SPAWN Market Update – May 2006


SPAWN Market Update – May, 2006

By Patricia L. Fry

Note from the Editor – Impressions of Author Maxine Hong Kingston

Going, Going Gone – 12 more magazines have gone under

Here’s What’s New – 10 new and returning magazines

Heads Up – Keep an eye on Whispers and Warnings

Opportunities for Writers & Authors – 5 writing opportunities; And a chance to meet agents

Opportunities for Scriptwriters – Companies need thriller/horror scripts.

Opportunities for All Creative Beings – Produce calendars/greeting cards

Book Promotion Opportunities – 4 GREAT book selling ideas and resources

Research/Reference Sites – Learn more about galleys, blogging and “self-publishing” services.

Bonus ItemPromote Your Book By Talking About It

Bonus Item #2How to Establish Greater Rapport With Your Audience


Note from the Editor:

As I write this, I’m readjusting to California time and climate after four days in soggy Hawaii. And as you’re reading this, I’ll be gearing up to fly off to Dubai—yes, in the Middle East. In Dubai, I’ll be giving the keynote speech before 1,000 Toastmasters on how to present a more creative speech. In Honolulu, I did two workshops on how to write a book proposal for the Honolulu Branch, National League of American Pen Women’s Writers’ Conference at Tokai University.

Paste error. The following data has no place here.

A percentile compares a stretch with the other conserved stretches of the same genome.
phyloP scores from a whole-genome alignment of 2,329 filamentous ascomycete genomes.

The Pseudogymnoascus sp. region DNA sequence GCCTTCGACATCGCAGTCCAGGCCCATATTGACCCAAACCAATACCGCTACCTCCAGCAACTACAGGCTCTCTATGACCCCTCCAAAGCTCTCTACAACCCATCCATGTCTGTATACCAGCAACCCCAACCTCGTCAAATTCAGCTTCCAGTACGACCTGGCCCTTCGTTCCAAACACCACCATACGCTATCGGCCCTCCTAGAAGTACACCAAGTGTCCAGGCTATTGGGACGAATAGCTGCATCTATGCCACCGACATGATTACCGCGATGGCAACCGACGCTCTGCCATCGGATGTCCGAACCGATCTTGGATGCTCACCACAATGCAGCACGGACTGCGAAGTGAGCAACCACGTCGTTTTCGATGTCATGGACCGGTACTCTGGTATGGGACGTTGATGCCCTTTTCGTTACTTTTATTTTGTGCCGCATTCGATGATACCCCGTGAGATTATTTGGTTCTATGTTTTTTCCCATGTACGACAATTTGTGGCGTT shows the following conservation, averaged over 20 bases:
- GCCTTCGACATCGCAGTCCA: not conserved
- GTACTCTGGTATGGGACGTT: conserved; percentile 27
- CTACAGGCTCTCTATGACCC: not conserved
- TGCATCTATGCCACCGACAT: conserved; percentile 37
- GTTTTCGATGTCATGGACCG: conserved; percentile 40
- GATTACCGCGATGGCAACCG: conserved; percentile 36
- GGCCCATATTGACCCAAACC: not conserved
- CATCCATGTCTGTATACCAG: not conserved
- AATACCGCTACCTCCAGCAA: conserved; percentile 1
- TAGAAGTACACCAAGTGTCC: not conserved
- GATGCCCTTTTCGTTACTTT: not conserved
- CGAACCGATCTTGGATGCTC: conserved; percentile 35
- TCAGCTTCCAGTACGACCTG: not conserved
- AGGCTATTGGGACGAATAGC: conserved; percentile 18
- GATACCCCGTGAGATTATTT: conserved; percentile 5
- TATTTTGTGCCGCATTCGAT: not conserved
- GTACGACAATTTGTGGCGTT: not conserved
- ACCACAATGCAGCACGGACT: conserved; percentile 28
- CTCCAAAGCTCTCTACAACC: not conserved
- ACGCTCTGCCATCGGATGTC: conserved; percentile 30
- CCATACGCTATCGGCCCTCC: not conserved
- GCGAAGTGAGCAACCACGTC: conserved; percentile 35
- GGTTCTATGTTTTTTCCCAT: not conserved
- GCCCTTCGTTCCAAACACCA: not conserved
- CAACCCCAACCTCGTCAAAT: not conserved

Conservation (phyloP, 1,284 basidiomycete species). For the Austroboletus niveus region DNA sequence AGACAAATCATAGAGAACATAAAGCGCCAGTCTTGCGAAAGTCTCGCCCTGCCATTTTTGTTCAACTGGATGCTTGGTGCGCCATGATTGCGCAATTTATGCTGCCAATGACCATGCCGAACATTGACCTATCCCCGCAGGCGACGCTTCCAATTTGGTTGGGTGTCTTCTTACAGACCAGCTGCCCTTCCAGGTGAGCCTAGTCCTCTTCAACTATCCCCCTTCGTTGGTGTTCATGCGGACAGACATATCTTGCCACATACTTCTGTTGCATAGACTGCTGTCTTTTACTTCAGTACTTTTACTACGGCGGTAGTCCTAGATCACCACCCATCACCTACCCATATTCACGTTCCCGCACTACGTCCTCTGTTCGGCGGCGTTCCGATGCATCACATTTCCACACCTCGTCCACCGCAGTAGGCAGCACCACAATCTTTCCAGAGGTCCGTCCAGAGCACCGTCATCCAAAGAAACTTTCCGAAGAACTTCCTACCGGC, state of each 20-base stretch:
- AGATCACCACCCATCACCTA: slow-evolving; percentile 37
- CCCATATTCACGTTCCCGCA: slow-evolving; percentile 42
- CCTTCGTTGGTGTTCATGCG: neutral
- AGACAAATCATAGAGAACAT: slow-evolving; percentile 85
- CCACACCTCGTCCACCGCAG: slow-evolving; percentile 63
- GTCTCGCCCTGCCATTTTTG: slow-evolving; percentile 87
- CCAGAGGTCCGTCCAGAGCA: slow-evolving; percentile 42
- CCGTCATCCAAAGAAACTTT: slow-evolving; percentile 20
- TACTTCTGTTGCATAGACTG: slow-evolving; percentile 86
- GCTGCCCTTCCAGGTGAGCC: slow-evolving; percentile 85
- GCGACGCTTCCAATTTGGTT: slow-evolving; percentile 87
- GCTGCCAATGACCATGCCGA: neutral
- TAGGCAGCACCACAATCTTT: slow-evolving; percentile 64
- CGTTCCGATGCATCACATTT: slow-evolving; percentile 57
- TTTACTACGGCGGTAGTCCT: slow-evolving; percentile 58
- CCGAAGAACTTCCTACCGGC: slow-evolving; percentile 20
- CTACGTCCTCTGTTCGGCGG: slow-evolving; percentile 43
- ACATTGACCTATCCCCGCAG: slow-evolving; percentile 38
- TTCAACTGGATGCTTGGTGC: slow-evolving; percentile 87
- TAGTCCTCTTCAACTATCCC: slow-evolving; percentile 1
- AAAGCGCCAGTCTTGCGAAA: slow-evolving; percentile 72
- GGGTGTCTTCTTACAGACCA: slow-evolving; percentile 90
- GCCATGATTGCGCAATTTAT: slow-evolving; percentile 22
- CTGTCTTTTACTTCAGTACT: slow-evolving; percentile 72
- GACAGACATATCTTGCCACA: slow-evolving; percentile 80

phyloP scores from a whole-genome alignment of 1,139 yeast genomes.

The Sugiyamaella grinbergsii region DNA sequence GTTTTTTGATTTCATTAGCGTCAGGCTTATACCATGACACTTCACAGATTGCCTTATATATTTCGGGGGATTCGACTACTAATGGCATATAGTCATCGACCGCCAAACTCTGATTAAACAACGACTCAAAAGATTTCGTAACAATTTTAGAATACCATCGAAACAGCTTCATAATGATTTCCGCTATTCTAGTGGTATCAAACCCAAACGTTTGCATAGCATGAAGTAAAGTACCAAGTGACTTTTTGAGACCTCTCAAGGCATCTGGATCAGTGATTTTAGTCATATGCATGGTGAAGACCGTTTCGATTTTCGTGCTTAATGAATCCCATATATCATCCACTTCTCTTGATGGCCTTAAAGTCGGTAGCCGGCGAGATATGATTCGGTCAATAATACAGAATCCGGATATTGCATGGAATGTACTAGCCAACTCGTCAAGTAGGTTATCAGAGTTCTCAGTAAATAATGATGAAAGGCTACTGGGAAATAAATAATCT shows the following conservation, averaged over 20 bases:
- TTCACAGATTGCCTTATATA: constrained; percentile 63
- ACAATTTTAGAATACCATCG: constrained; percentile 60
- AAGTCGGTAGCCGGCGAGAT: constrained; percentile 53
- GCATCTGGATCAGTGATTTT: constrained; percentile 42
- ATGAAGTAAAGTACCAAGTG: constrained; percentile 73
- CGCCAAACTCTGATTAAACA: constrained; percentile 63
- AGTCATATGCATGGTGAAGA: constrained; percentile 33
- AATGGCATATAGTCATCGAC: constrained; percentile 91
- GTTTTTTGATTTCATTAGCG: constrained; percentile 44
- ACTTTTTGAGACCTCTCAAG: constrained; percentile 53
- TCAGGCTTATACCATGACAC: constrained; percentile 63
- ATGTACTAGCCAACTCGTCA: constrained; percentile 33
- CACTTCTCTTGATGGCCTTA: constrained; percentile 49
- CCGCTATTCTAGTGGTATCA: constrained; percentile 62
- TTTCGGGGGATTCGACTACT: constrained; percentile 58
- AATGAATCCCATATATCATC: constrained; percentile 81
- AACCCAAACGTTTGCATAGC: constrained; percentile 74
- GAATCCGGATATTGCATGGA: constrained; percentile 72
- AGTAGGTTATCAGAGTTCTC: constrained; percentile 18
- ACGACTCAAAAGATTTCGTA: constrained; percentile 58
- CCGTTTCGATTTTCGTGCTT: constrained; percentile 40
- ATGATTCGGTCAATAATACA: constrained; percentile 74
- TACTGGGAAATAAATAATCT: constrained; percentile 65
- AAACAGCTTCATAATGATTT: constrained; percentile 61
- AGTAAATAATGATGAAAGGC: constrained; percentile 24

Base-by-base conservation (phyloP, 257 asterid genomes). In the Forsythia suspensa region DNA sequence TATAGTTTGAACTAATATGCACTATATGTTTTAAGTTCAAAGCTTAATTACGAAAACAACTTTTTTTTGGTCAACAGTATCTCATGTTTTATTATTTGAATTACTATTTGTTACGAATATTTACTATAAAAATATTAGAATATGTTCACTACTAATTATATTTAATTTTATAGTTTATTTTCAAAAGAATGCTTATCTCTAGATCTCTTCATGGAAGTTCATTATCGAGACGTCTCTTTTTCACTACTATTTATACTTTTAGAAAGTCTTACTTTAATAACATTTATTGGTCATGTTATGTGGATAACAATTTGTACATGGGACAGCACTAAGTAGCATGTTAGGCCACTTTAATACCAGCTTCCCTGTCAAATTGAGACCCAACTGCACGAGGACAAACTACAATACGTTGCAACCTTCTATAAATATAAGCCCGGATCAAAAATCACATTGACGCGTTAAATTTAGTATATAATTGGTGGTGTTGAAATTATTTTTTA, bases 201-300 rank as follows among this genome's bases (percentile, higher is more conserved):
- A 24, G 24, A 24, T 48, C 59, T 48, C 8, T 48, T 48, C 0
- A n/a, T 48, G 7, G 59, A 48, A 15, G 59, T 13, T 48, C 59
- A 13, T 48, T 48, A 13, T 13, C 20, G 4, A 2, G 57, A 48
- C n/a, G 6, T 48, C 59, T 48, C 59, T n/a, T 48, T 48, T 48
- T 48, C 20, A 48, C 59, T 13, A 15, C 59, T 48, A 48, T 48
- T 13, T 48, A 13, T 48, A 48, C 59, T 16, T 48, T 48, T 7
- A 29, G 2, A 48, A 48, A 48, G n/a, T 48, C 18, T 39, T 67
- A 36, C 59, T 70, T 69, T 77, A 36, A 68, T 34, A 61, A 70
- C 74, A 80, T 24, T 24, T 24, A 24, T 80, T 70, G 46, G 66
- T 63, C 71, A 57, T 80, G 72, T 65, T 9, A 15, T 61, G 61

It was a successful trip. The first good thing that happened was that my plane was an hour late. If I had arrived on time, I would have landed during the heaviest downpour that any of the Islanders ever remember experiencing—ever. There was flooding everywhere. Freeways and roadways were closed due to flooding and mud, homes were flooded and Kahala Mall had to close for several days due to flooding. On the news that night, they showed the whole bottom floor of the mall standing in knee-deep water, cascades of water rushing down the escalators and walls collapsing in the movie theater. It was a mess and it was the talk of the town during my entire stay. They’ve had something like forty days and forty nights of rain in Hawaii these past months and it has put a damper on the tourist industry. It is especially disheartening for tourists when they arrive with their boogie boards and snorkels to learn that Waikiki Beach is among those beaches closed due to serious sewage spills.

This sure doesn’t sound like the Hawaii that you know and love, does it? Although everyone carried umbrellas—I mean large umbrellas—everywhere they went throughout the remainder of the weekend, there was no real need. The sun even peeked through the clouds a time or two during the next few days and it definitely shined down on the writers’ conference.